What were the Nuremberg Trials?

The Nuremberg Trials were a series of military tribunals held after World War II, in which the Allied powers prosecuted prominent leaders of Nazi Germany for crimes committed during the war. The trials took place in Nuremberg, Germany, from 1945 to 1946.

Who was tried at Nuremberg?

The Nuremberg Trials primarily targeted major political, military, and economic leaders of Nazi Germany. The most famous was the first trial, known as the Trial of the Major War Criminals, which included 24 of the most important captured leaders of Nazi Germany, such as Hermann Göring, Rudolf Hess, and Albert Speer.

What were the charges?

Defendants were charged under four counts: conspiracy to commit crimes alleged in other counts; crimes against peace; war crimes; and crimes against humanity. These encompassed a range of atrocities including genocide, the mistreatment and murder of prisoners of war, and the planning and execution of wars of aggression.

What were the outcomes of the trials?

Of the 24 defendants in the first trial, 12 were sentenced to death, three were acquitted, and the rest received various terms of imprisonment. Subsequent trials led to more convictions and a broader understanding of the scope of Nazi crimes, including medical experiments and economic exploitation.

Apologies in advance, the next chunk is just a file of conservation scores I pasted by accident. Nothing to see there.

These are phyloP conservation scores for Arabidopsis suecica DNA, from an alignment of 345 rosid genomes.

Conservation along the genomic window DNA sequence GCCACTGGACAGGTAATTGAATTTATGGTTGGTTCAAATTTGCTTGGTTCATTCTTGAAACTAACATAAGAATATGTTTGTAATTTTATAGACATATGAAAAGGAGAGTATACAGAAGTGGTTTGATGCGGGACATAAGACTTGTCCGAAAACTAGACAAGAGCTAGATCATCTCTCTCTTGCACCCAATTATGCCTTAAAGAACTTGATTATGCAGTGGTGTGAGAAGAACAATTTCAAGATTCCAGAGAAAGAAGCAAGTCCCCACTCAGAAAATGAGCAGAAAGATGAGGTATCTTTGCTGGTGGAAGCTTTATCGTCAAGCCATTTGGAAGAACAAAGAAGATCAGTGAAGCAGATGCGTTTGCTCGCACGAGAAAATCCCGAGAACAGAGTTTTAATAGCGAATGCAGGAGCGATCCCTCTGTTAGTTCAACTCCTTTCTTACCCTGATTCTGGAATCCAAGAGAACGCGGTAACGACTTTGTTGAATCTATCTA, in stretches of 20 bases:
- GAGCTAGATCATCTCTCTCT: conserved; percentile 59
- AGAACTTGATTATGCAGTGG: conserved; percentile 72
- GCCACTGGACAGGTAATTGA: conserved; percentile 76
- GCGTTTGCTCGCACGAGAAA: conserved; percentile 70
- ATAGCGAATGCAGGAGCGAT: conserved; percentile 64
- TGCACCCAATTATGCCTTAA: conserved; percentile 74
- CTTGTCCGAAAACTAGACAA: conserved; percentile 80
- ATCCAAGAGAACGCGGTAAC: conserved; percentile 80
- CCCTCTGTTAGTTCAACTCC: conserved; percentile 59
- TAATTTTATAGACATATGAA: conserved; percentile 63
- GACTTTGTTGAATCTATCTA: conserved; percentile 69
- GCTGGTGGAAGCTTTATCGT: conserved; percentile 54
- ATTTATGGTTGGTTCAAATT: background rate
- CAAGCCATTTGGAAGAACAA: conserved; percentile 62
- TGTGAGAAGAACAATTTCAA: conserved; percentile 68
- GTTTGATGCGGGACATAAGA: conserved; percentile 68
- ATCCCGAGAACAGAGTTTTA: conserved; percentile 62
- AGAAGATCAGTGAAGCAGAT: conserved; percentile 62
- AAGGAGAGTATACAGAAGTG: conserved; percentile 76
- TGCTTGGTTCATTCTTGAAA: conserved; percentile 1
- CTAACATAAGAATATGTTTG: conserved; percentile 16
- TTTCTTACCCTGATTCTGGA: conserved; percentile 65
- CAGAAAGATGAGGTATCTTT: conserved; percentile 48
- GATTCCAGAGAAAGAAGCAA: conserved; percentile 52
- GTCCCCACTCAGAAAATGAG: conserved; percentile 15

Why were the trials held in Nuremberg?

Nuremberg was chosen for its symbolic significance and practicality. The city had been a site of major Nazi rallies and was largely undamaged by the war, providing an intact infrastructure to host the trials. It also represented a form of poetic justice, holding the trials in a city that was significant to the Nazi regime.

What was the significance of the Nuremberg Trials?

The trials were significant for several reasons: they marked the first time that international trials were used to prosecute war crimes, established the principle that individuals could be held accountable for their actions, even if acting on behalf of a government, and set precedents in international law regarding genocide, crimes against humanity, and the concept of a war of aggression.

How have the Nuremberg Trials influenced international law?

The Nuremberg Trials significantly shaped the development of international criminal law. They were a precursor to the establishment of permanent international courts, such as the International Criminal Court (ICC), and influenced many international legal standards and institutions that handle crimes against humanity and war crimes.

Were there any criticisms of the Nuremberg Trials?

Yes. The Nuremberg Trials faced several criticisms, including claims of “victor’s justice,” where only the defeated were prosecuted, and the retroactive application of some laws. Critics argued that similar crimes committed by the Allies were not prosecuted, such as the atomic bombings and the firebombing of Dresden.